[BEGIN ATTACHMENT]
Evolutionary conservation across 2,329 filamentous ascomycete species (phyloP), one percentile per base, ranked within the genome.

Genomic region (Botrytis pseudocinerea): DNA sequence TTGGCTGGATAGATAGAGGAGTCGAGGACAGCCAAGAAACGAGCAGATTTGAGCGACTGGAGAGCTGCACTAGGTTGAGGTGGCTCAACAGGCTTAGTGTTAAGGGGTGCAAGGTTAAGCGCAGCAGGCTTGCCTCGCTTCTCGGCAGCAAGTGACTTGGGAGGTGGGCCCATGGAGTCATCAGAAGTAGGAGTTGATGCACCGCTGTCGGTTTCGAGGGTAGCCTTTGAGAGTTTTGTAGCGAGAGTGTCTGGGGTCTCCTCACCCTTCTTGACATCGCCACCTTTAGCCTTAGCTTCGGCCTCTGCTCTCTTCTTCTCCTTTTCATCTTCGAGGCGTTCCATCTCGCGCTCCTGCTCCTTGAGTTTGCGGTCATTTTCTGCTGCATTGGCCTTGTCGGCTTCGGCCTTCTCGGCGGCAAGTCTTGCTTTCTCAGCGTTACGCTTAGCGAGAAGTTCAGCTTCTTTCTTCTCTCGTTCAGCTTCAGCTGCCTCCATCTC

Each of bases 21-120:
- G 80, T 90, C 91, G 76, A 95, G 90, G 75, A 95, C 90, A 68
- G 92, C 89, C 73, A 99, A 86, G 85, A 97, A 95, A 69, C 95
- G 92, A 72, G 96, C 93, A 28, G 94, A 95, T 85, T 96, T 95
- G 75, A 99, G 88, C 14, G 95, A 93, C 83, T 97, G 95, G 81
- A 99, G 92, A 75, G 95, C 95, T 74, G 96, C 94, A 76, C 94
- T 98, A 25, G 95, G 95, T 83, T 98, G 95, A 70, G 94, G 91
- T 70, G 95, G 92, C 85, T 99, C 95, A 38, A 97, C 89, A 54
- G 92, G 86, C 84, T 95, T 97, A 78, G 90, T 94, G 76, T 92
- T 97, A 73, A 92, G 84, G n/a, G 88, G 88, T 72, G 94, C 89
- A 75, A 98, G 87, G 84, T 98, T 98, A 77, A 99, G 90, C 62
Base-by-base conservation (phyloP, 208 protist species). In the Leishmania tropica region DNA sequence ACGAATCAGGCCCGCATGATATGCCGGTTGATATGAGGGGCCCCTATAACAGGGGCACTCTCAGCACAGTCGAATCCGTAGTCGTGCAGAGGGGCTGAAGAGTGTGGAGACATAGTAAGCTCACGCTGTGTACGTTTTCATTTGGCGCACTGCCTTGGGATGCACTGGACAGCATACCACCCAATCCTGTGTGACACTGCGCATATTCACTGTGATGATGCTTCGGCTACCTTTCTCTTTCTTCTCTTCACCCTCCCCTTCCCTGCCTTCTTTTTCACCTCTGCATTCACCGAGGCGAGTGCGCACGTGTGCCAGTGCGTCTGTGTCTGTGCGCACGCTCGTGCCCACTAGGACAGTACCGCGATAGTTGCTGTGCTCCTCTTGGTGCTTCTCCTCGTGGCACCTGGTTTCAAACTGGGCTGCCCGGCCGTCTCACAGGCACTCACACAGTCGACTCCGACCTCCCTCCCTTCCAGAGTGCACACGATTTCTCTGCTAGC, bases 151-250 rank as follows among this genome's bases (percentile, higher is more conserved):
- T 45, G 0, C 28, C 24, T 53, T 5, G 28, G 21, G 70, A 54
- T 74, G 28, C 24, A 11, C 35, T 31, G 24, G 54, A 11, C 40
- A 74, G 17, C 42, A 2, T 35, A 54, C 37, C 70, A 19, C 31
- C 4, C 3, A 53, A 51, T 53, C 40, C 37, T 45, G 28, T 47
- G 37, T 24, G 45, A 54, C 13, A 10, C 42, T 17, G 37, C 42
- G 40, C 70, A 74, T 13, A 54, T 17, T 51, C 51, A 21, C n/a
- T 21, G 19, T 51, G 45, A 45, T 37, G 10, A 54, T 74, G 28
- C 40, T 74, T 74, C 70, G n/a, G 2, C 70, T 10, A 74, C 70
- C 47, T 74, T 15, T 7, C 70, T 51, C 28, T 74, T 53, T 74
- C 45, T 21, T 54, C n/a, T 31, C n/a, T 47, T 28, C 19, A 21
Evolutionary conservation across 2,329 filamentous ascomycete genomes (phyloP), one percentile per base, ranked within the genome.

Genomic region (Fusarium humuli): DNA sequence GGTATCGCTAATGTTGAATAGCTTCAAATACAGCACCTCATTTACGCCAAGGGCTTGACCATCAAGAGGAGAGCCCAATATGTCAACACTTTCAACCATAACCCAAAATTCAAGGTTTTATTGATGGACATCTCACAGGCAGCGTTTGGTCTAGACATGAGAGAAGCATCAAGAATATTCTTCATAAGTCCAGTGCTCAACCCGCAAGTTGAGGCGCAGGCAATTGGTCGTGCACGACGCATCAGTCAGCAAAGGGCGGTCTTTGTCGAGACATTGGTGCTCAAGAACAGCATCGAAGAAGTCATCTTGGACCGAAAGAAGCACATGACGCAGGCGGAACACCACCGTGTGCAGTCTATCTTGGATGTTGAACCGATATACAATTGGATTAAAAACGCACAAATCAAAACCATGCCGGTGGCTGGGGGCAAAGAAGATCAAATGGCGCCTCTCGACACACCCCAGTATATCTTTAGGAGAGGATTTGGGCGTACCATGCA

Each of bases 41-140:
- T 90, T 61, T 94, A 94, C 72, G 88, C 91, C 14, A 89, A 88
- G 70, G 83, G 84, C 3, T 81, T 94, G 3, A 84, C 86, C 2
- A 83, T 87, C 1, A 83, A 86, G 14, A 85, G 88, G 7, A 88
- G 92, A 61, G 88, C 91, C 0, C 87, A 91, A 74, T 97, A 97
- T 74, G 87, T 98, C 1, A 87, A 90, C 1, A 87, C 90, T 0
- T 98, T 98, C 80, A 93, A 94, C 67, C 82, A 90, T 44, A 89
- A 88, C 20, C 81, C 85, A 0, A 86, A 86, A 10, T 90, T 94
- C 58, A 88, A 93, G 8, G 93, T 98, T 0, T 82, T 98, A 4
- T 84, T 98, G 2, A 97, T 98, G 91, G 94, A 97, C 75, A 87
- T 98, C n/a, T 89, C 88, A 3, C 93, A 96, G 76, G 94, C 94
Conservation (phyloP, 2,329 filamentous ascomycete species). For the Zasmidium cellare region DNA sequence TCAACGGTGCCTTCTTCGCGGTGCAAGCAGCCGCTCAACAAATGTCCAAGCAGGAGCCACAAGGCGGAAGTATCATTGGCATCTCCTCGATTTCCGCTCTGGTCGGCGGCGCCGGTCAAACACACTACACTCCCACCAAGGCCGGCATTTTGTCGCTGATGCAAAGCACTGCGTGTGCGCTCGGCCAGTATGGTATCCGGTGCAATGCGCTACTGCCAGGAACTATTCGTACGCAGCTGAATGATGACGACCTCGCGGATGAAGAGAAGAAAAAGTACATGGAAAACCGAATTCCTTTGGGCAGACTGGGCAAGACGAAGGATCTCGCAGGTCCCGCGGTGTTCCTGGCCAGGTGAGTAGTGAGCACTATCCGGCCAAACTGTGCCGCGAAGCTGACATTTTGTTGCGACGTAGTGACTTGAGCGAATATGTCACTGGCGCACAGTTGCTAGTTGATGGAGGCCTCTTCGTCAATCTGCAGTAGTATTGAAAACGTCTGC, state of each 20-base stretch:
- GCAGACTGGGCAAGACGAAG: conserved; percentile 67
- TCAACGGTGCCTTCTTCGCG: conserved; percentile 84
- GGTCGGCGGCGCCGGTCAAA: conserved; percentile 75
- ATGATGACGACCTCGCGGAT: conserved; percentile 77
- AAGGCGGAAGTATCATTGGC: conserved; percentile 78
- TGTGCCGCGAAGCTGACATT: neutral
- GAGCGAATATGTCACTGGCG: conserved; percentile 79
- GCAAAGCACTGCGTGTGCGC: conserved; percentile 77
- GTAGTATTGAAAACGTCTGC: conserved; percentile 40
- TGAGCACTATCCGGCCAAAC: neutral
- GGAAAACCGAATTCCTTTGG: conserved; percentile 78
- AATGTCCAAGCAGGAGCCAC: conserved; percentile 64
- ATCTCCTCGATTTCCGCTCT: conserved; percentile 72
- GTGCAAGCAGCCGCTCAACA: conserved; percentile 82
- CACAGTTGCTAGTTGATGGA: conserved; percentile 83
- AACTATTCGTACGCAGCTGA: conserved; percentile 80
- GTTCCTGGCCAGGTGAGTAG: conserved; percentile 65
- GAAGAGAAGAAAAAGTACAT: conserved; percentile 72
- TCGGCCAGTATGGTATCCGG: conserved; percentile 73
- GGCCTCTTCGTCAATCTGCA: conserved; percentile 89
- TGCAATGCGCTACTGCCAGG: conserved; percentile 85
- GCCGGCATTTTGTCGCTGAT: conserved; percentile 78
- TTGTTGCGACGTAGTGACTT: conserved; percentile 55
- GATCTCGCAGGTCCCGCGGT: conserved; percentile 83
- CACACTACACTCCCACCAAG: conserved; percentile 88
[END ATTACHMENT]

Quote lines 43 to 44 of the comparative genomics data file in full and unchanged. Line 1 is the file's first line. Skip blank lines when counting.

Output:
- AAGGCGGAAGTATCATTGGC: conserved; percentile 78
- TGTGCCGCGAAGCTGACATT: neutral